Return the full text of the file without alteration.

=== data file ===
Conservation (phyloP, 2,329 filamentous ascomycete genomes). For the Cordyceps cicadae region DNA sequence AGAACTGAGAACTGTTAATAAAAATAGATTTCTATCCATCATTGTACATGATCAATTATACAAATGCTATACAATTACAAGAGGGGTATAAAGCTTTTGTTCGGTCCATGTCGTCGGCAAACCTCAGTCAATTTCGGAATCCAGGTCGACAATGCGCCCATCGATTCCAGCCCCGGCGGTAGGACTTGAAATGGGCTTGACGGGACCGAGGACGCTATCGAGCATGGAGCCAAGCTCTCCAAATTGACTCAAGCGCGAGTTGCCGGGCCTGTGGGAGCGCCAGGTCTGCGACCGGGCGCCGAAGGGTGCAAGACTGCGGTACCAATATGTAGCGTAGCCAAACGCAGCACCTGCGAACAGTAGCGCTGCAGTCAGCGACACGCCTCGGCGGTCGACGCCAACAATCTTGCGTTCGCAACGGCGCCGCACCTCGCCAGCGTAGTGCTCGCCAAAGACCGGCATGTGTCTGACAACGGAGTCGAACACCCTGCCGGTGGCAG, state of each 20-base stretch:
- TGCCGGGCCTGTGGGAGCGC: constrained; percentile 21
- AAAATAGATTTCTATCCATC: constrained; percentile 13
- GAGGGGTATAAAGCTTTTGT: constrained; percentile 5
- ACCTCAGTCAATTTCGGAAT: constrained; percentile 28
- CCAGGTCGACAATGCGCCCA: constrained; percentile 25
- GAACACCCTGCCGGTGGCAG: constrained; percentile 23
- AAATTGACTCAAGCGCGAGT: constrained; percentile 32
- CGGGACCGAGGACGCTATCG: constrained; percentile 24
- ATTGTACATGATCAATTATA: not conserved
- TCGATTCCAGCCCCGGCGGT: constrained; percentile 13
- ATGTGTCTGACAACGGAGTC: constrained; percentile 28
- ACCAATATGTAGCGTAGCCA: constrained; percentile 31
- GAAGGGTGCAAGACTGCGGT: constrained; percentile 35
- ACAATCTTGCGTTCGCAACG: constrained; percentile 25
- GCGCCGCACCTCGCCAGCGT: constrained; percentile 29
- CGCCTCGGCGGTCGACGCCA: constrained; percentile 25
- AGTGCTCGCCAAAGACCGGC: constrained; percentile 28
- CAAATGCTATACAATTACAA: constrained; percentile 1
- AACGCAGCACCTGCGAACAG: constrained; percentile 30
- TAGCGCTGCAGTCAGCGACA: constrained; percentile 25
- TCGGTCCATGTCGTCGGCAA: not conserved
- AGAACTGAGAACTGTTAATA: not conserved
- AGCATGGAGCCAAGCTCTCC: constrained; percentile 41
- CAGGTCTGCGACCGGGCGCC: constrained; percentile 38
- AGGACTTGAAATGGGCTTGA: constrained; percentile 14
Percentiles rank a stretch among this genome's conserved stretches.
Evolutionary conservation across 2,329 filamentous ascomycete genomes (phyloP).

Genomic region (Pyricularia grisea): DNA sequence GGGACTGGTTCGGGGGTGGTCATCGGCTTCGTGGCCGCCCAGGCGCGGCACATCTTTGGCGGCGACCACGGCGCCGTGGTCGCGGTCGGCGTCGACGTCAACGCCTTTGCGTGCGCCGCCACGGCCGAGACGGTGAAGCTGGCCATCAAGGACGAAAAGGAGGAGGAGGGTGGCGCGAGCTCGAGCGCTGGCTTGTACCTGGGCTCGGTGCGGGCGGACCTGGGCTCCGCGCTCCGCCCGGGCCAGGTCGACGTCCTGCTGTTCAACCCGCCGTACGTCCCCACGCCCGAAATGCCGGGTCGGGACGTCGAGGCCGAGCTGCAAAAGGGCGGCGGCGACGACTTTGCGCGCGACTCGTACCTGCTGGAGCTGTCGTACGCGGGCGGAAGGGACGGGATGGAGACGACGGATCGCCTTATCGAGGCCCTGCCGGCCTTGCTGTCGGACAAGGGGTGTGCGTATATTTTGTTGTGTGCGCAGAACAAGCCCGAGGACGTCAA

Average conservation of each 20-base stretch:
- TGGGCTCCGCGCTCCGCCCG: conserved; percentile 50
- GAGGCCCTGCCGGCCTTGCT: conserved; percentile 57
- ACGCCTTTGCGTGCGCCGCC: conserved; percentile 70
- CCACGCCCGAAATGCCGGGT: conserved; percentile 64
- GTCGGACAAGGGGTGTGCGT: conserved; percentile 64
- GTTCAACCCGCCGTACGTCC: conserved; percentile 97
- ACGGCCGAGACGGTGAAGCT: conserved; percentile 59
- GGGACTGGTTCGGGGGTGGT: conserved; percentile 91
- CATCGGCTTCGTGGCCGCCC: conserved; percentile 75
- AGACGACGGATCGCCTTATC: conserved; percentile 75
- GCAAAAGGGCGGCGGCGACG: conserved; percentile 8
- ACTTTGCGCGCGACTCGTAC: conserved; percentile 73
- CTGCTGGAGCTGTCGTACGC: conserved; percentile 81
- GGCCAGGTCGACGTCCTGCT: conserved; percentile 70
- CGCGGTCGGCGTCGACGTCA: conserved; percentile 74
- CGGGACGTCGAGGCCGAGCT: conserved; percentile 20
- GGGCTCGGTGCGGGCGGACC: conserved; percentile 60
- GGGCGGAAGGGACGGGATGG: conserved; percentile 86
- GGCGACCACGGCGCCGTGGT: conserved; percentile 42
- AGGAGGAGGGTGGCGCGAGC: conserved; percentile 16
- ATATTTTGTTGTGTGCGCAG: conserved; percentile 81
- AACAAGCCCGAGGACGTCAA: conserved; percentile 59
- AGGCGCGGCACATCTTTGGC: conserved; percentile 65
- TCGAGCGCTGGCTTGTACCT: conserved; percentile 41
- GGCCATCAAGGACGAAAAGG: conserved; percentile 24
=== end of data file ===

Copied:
Conservation (phyloP, 2,329 filamentous ascomycete genomes). For the Cordyceps cicadae region DNA sequence AGAACTGAGAACTGTTAATAAAAATAGATTTCTATCCATCATTGTACATGATCAATTATACAAATGCTATACAATTACAAGAGGGGTATAAAGCTTTTGTTCGGTCCATGTCGTCGGCAAACCTCAGTCAATTTCGGAATCCAGGTCGACAATGCGCCCATCGATTCCAGCCCCGGCGGTAGGACTTGAAATGGGCTTGACGGGACCGAGGACGCTATCGAGCATGGAGCCAAGCTCTCCAAATTGACTCAAGCGCGAGTTGCCGGGCCTGTGGGAGCGCCAGGTCTGCGACCGGGCGCCGAAGGGTGCAAGACTGCGGTACCAATATGTAGCGTAGCCAAACGCAGCACCTGCGAACAGTAGCGCTGCAGTCAGCGACACGCCTCGGCGGTCGACGCCAACAATCTTGCGTTCGCAACGGCGCCGCACCTCGCCAGCGTAGTGCTCGCCAAAGACCGGCATGTGTCTGACAACGGAGTCGAACACCCTGCCGGTGGCAG, state of each 20-base stretch:
- TGCCGGGCCTGTGGGAGCGC: constrained; percentile 21
- AAAATAGATTTCTATCCATC: constrained; percentile 13
- GAGGGGTATAAAGCTTTTGT: constrained; percentile 5
- ACCTCAGTCAATTTCGGAAT: constrained; percentile 28
- CCAGGTCGACAATGCGCCCA: constrained; percentile 25
- GAACACCCTGCCGGTGGCAG: constrained; percentile 23
- AAATTGACTCAAGCGCGAGT: constrained; percentile 32
- CGGGACCGAGGACGCTATCG: constrained; percentile 24
- ATTGTACATGATCAATTATA: not conserved
- TCGATTCCAGCCCCGGCGGT: constrained; percentile 13
- ATGTGTCTGACAACGGAGTC: constrained; percentile 28
- ACCAATATGTAGCGTAGCCA: constrained; percentile 31
- GAAGGGTGCAAGACTGCGGT: constrained; percentile 35
- ACAATCTTGCGTTCGCAACG: constrained; percentile 25
- GCGCCGCACCTCGCCAGCGT: constrained; percentile 29
- CGCCTCGGCGGTCGACGCCA: constrained; percentile 25
- AGTGCTCGCCAAAGACCGGC: constrained; percentile 28
- CAAATGCTATACAATTACAA: constrained; percentile 1
- AACGCAGCACCTGCGAACAG: constrained; percentile 30
- TAGCGCTGCAGTCAGCGACA: constrained; percentile 25
- TCGGTCCATGTCGTCGGCAA: not conserved
- AGAACTGAGAACTGTTAATA: not conserved
- AGCATGGAGCCAAGCTCTCC: constrained; percentile 41
- CAGGTCTGCGACCGGGCGCC: constrained; percentile 38
- AGGACTTGAAATGGGCTTGA: constrained; percentile 14
Percentiles rank a stretch among this genome's conserved stretches.
Evolutionary conservation across 2,329 filamentous ascomycete genomes (phyloP).

Genomic region (Pyricularia grisea): DNA sequence GGGACTGGTTCGGGGGTGGTCATCGGCTTCGTGGCCGCCCAGGCGCGGCACATCTTTGGCGGCGACCACGGCGCCGTGGTCGCGGTCGGCGTCGACGTCAACGCCTTTGCGTGCGCCGCCACGGCCGAGACGGTGAAGCTGGCCATCAAGGACGAAAAGGAGGAGGAGGGTGGCGCGAGCTCGAGCGCTGGCTTGTACCTGGGCTCGGTGCGGGCGGACCTGGGCTCCGCGCTCCGCCCGGGCCAGGTCGACGTCCTGCTGTTCAACCCGCCGTACGTCCCCACGCCCGAAATGCCGGGTCGGGACGTCGAGGCCGAGCTGCAAAAGGGCGGCGGCGACGACTTTGCGCGCGACTCGTACCTGCTGGAGCTGTCGTACGCGGGCGGAAGGGACGGGATGGAGACGACGGATCGCCTTATCGAGGCCCTGCCGGCCTTGCTGTCGGACAAGGGGTGTGCGTATATTTTGTTGTGTGCGCAGAACAAGCCCGAGGACGTCAA

Average conservation of each 20-base stretch:
- TGGGCTCCGCGCTCCGCCCG: conserved; percentile 50
- GAGGCCCTGCCGGCCTTGCT: conserved; percentile 57
- ACGCCTTTGCGTGCGCCGCC: conserved; percentile 70
- CCACGCCCGAAATGCCGGGT: conserved; percentile 64
- GTCGGACAAGGGGTGTGCGT: conserved; percentile 64
- GTTCAACCCGCCGTACGTCC: conserved; percentile 97
- ACGGCCGAGACGGTGAAGCT: conserved; percentile 59
- GGGACTGGTTCGGGGGTGGT: conserved; percentile 91
- CATCGGCTTCGTGGCCGCCC: conserved; percentile 75
- AGACGACGGATCGCCTTATC: conserved; percentile 75
- GCAAAAGGGCGGCGGCGACG: conserved; percentile 8
- ACTTTGCGCGCGACTCGTAC: conserved; percentile 73
- CTGCTGGAGCTGTCGTACGC: conserved; percentile 81
- GGCCAGGTCGACGTCCTGCT: conserved; percentile 70
- CGCGGTCGGCGTCGACGTCA: conserved; percentile 74
- CGGGACGTCGAGGCCGAGCT: conserved; percentile 20
- GGGCTCGGTGCGGGCGGACC: conserved; percentile 60
- GGGCGGAAGGGACGGGATGG: conserved; percentile 86
- GGCGACCACGGCGCCGTGGT: conserved; percentile 42
- AGGAGGAGGGTGGCGCGAGC: conserved; percentile 16
- ATATTTTGTTGTGTGCGCAG: conserved; percentile 81
- AACAAGCCCGAGGACGTCAA: conserved; percentile 59
- AGGCGCGGCACATCTTTGGC: conserved; percentile 65
- TCGAGCGCTGGCTTGTACCT: conserved; percentile 41
- GGCCATCAAGGACGAAAAGG: conserved; percentile 24